3) MOST IMPORTANT - after the close nipples are installed firmly on the manifold - maybe even installed on the bottom of the tank - although I didn't do mine in this way - run successively larger drill bits down the manifold from the nipple where the heavy black blasting hose attaches at the bottom of the tank. The problem here is that the close nipple from the bottom of the tank to the center of the manifold sticks way into the manifold - it cuts off the passage by at least 50% which causes a ton of jams. Start with a bit that fits inside the end nipple (again the one where the black hose attaches). After you've cut off the protruding end of the center nipple (protruding on the inside of the unit) then move up 3 or 4 drill sizes (I use a standard drill index) to open up the ID if the end nipple. Go slow through all of this because the drill bit wants to catch the ragged end of the middle close nipple - I broke a bit in this process, but got it out easily. Again, this is the MOST IMPORTANT modification.

4) Moisture is a problem no matter where you are, I live in Florida where it is especially humid - bigger tanks help and I also use a variety of moisture traps.

Once this is all done - and it took me about the time it took to write all this down, you'll be amazed at how well this "Cheap" sandblaster works.

Let me know how this works out if anyone tries it.

Good Luck,

MaximumBob
MaximumBob

Tremor, '85 Suburban 1/2 ton 2wd, high-mileage 350 (came with truck) or [more likely] swap for 6.2 H1 Diesel which I have on hand - never done conversion though and still have questions regarding plumbing etc.
User avatar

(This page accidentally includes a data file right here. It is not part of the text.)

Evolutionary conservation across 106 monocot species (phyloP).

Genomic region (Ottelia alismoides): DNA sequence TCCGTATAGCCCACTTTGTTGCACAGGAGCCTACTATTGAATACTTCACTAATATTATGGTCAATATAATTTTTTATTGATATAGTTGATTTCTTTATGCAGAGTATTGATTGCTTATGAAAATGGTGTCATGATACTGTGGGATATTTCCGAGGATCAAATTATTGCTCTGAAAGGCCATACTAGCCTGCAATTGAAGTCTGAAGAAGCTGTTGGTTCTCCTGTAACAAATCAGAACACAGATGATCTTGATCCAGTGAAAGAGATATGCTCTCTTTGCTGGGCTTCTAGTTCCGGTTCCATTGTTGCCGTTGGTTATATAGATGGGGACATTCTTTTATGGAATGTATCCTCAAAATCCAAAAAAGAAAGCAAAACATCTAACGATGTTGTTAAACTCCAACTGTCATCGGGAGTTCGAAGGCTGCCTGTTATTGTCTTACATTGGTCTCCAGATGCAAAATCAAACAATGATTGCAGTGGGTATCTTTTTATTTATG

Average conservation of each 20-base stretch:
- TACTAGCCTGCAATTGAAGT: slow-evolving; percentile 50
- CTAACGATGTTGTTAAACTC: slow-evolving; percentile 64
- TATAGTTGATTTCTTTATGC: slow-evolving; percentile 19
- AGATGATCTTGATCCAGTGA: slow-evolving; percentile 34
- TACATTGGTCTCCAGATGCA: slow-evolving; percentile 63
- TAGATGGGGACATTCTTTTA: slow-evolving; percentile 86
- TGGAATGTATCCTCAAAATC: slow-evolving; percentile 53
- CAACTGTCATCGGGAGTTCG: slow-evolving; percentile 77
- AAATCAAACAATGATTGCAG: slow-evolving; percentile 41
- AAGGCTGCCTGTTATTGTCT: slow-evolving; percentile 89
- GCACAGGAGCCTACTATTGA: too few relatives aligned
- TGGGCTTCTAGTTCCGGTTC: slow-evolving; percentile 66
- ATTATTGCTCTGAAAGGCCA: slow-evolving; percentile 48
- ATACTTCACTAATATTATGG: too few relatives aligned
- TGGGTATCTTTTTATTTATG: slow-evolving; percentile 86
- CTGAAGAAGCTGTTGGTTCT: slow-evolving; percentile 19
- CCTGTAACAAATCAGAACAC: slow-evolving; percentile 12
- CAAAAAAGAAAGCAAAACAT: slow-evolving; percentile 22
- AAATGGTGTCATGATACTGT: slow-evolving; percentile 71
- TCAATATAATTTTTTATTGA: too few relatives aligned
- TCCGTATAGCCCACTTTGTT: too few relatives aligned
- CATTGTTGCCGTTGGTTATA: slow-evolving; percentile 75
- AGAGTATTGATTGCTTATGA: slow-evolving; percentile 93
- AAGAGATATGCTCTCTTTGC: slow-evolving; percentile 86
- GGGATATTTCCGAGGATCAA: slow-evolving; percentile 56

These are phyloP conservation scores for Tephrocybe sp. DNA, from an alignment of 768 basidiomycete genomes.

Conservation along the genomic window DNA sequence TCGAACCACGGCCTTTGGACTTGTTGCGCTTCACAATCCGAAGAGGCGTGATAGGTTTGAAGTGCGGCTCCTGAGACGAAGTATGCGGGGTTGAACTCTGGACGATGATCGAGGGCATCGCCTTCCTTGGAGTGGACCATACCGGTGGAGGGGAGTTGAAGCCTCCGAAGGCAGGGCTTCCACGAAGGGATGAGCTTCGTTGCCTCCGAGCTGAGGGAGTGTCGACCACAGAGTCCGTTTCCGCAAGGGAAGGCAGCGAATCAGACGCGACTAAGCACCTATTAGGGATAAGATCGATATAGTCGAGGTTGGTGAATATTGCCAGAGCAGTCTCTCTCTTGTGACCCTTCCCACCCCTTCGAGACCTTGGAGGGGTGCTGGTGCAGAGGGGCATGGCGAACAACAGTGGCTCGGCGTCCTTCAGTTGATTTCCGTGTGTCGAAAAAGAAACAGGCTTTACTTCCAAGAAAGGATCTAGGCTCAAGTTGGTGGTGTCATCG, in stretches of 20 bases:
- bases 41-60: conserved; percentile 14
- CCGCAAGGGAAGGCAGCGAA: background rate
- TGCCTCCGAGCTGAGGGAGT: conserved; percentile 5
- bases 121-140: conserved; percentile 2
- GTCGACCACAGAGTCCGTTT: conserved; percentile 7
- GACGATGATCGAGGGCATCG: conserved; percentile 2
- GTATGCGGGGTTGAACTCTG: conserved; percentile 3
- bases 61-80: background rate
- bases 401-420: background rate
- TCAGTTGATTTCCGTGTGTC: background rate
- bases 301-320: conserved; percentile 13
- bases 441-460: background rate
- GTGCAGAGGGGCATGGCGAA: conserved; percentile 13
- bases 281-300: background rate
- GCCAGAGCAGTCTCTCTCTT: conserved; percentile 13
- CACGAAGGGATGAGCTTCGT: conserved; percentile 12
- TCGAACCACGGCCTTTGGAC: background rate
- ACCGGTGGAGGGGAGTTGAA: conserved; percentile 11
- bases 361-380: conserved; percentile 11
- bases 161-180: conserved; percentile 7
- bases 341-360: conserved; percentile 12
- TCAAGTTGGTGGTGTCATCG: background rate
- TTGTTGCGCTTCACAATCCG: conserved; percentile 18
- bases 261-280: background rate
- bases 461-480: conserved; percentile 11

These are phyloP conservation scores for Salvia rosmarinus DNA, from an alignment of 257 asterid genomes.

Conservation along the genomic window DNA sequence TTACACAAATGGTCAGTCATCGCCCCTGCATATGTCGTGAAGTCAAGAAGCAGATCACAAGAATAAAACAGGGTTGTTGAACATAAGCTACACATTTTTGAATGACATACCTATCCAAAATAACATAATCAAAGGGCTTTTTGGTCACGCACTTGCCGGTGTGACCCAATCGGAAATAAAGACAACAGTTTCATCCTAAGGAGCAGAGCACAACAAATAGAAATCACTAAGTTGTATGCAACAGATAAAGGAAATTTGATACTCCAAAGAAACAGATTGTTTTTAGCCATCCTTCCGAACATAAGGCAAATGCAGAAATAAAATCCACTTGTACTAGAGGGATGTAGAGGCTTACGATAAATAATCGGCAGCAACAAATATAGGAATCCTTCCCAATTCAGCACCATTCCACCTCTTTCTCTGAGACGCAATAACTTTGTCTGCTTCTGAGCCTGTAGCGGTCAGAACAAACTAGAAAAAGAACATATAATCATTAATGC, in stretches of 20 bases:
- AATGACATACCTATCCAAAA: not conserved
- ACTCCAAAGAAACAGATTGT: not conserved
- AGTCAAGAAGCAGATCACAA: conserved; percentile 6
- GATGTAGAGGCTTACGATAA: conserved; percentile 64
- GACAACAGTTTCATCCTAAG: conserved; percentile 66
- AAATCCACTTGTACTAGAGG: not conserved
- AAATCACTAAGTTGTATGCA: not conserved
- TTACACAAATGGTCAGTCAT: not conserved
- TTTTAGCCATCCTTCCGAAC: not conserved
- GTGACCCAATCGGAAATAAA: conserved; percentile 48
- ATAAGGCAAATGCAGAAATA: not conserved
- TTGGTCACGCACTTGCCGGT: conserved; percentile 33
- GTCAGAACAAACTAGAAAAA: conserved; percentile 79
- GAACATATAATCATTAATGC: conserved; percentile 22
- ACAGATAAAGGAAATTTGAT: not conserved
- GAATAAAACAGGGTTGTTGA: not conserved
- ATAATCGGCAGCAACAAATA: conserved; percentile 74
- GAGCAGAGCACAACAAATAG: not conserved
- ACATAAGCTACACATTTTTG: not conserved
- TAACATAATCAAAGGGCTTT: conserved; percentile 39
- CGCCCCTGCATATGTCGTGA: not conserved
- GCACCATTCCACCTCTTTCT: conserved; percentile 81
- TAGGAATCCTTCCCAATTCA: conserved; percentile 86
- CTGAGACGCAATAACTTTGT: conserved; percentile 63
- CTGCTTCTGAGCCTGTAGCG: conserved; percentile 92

MaximumBob
H1 Neophyte
H1 Neophyte
 
Posts: 23
Joined: Mon Apr 03, 2006 1:14 am
Location: Florida

Postby MaximumBob » Tue Mar 06, 2007 10:15 pm

Couple of quick additional suggestions. When you start up the HF sand blaster the air control - the value on the upper part of the blaster located at the back of the machine should be about 3/4 open. The sand (valve at the bottom of the tank) should be completely OFF. Open the nozzle and the air will rush out (obviously) and then slowly crack open the sand valve - until you can see the sand coming out in the airstream - this usually translates into about 1/8 - 1/4 open on the sand valve.

If the sand value is open too much, the sand falls down and fills the manifold and you got tons of sand in the first part of the blast - which wastes sand.

Another tip - only add about 40# of sifted sand in each load - if you're experiencing moisture problems - the sand seems to work fine, but if you've got it too full, you're just moisturizing the whole load and it won't all necessarily get carried out of the tank - maybe a little superstition here, but my machine is working great - couldn't be happier.

I'll try to post my "Ghetto Air Helmet" in another post - basically added a fresh air supply to my [cheap] blasting helmet for under $30.
MaximumBob

Tremor, '85 Suburban 1/2 ton 2wd, high-mileage 350 (came with truck) or [more likely] swap for 6.2 H1 Diesel which I have on hand - never done conversion though and still have questions regarding plumbing etc.
User avatar
MaximumBob
H1 Neophyte
H1 Neophyte
 
Posts: 23
Joined: Mon Apr 03, 2006 1:14 am
Location: Florida

Postby TexasDan » Fri Mar 09, 2007 2:15 am

MaximumBob, your right on here. I have the same blaster as you. I did the same mods you did. I had also added a longer hose, (wish I hadn't). The sand still can build up in longer hoses when you shut down. I got a syve from the kitchen, its used for draining pasta, works perfectly.

I would recommend this to everyone when reusing your sand. Great post.
TexasDan
UG 79 GMC One Ton, Dana 60 front, 14 bolt rear, 6.5L Turbo Diesel, 4L80E, NP205
UAV-H1
TexasDan
H1 Master
H1 Master
 
Posts: 167
Joined: Sat Oct 09, 2004 5:11 pm
Location: TEXAS


Return to Tools and Equipment

Who is online

Users browsing this forum: No registered users and 0 guests

cron